The pain of the upgrade

If you want to feel like Maxwell Not-so-Smart, get a new cellular phone.

The new generation of phones comes with more gizmos and bells and whistles than Inspector Gadget: digital cameras, video cameras, pagers, music players, electronic games, calculators, alarm clocks, date books, e-mail delivery systems, voicemail, news tickers, download devices, text messengers.

You can even make telephone calls. Fancy that.

But first you have to figure out how to use the phone.

I got one of these new-fangled phones, and I hope to master it real soon, perhaps by the time it's obsolete. So far, I can make phone calls and hear my voicemail. I managed to set a simple ringtone that doesn't involve a full electronic orchestra and 14 rap stars I've never heard of. I've even snapped a few photographs, mostly of my own finger, though I don't know what to do with the pictures now that I've stored them.

Beyond that, I can't make heads or tails of the danged thing.

The phone came with an instruction manual. It's divided into two 80-page sections, one in English and one in Spanish. I might as well read the Spanish section, for all the good the directions do me.

I run across entries like this: "A phone theme is a group of image and sound files that you can apply to your phone. Most themes include a wallpaper image, a screen image, and ring tone. Your phone may come with some themes, and you can download more."

No matter how many times I read that paragraph (and I'm up to 237 times now), it still makes no sense to me. The only "theme" that comes to mind when I use my phone is the ominous one from the movie "Jaws," as the shark of updated technology swims my direction.

It wasn't supposed to be this way. I'd asked for a simple phone, but my wife couldn't find anybody to sell her one. Apparently, all the phones come with all the features now, whether we like it or not. You can say, "I don't need a video camera," but har-har, you've got one, right there in your phone.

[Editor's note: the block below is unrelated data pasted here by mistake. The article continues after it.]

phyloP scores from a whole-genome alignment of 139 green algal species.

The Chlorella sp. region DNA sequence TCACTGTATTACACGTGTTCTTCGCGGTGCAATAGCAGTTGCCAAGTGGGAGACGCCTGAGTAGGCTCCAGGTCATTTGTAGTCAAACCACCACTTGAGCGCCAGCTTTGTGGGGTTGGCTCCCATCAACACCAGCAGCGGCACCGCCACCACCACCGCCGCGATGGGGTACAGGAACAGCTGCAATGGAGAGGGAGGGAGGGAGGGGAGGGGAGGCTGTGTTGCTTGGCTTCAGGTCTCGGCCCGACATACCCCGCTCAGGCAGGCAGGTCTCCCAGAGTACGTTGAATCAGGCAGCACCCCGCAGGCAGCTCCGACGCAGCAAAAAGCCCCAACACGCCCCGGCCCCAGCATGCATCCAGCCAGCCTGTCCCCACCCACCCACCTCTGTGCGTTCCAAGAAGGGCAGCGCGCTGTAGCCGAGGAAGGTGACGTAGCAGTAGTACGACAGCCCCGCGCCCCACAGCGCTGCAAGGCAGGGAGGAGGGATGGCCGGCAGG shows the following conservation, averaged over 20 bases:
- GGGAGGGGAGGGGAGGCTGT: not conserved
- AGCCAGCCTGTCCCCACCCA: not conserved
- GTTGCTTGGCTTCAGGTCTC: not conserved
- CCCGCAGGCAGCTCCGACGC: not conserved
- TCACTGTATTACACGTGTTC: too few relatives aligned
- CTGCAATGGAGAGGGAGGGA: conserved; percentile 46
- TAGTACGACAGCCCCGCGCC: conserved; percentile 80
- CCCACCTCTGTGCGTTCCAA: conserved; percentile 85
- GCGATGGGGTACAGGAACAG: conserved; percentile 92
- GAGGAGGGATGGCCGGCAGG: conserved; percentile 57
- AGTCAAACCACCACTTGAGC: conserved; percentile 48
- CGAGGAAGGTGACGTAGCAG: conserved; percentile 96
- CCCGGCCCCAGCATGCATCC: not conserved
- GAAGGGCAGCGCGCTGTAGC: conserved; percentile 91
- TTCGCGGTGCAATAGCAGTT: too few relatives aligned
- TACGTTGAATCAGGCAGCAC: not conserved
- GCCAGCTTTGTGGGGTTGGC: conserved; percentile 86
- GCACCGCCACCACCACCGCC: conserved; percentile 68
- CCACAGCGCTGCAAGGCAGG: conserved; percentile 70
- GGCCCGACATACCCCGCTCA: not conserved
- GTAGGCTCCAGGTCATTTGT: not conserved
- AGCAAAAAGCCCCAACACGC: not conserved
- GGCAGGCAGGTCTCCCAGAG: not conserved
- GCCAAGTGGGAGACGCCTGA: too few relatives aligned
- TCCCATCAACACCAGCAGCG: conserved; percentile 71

The only reason I submitted to an upgrade at all was so I could get a phone that fit in my pocket. My friends had these folding "flip phones," and I saw the convenience of not having to wear your phone holstered like a revolver.

My old phone didn't fold. It didn't do much of anything. It was just a phone, the size and shape of a stick of butter, only heavier. It came in handy on those occasions when I was out of the house and my kids were scattered all over town and calling me for transportation. Otherwise, it sat on the kitchen counter, waiting for me to remember to take it somewhere.

The new phone's a big improvement, though it, too, spends most of its time on the kitchen counter. When I do remember to take it with me, it fits in my pants pocket, which is more convenient despite the unsightly "thigh bulge." I don't have to wear a belt to pack a phone.

When the new phone starts ringing and vibrating, I twist and shout and dig in my pants until I extract the phone, usually just as the screen says "1 Call Missed." If I push the right combination of buttons, it might tell me who called or whether they left a message.

Or, I'll take a picture of my thumb.

1 comment:

Life without Clots said...

Hey Steve,
Sadly, it was obsolete before you walked out of the store.